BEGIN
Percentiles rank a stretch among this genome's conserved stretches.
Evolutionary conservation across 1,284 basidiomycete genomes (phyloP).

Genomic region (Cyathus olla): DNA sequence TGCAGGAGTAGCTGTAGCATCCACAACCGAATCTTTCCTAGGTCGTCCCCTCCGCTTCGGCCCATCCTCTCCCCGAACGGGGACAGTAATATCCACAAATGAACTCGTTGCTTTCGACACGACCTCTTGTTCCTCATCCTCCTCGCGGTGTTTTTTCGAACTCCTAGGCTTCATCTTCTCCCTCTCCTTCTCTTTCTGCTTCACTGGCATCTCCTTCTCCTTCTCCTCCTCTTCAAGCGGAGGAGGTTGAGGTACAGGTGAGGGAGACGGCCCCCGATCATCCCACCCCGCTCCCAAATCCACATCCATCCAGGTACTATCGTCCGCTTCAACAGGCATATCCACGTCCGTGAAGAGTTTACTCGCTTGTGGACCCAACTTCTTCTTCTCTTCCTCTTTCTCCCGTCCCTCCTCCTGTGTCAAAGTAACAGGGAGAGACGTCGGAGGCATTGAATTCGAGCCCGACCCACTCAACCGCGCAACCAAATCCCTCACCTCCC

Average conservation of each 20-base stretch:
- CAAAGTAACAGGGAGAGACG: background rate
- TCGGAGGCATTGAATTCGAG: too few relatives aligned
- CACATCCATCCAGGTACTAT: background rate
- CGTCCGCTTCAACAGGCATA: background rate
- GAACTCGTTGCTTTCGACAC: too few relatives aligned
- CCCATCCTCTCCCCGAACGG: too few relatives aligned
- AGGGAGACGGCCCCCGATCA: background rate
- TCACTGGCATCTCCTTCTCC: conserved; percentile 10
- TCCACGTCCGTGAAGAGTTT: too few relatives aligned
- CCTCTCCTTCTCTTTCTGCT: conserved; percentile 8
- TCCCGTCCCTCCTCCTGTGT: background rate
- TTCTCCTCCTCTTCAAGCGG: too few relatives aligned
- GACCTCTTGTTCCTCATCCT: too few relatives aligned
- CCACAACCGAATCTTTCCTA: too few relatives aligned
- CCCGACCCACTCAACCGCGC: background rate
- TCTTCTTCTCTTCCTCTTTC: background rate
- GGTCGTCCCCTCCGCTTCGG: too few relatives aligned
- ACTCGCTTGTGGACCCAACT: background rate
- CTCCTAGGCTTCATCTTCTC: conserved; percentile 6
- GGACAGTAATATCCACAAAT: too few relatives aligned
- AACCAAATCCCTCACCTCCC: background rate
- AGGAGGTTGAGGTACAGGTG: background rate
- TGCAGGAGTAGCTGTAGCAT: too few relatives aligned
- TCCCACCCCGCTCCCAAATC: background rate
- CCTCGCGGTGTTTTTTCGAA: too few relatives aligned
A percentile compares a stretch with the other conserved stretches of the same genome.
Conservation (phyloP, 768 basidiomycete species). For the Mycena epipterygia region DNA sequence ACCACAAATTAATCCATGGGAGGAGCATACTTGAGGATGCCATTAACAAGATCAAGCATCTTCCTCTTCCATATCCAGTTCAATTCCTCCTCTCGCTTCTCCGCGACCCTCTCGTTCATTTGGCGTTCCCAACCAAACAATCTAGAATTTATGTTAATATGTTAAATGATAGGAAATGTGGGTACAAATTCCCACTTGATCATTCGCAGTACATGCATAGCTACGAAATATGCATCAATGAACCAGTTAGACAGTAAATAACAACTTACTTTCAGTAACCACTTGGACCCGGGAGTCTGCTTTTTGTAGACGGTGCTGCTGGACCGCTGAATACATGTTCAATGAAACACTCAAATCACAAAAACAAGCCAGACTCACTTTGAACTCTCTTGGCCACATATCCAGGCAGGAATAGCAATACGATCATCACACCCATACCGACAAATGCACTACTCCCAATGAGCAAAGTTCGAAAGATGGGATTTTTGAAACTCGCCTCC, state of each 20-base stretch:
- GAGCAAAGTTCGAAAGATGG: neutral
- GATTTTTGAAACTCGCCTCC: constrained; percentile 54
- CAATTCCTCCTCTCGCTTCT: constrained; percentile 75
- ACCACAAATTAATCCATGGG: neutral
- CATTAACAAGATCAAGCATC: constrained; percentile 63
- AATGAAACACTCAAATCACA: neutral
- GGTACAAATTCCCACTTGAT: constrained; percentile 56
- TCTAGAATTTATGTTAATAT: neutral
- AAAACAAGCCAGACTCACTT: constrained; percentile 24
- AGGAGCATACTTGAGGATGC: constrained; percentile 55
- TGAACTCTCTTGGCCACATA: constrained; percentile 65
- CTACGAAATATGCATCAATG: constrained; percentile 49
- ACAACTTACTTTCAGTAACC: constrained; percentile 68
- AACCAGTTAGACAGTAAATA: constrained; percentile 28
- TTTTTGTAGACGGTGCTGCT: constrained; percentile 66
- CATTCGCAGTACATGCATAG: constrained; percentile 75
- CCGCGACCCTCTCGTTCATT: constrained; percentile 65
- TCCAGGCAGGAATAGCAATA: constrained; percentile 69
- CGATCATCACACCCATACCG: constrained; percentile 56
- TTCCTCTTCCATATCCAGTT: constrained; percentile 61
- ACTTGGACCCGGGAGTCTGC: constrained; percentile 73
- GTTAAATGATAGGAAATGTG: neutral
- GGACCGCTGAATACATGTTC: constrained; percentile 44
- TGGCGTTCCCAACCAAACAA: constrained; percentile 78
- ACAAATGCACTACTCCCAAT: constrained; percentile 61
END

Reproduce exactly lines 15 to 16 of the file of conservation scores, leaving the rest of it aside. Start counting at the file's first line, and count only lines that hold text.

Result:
- TCCCGTCCCTCCTCCTGTGT: background rate
- TTCTCCTCCTCTTCAAGCGG: too few relatives aligned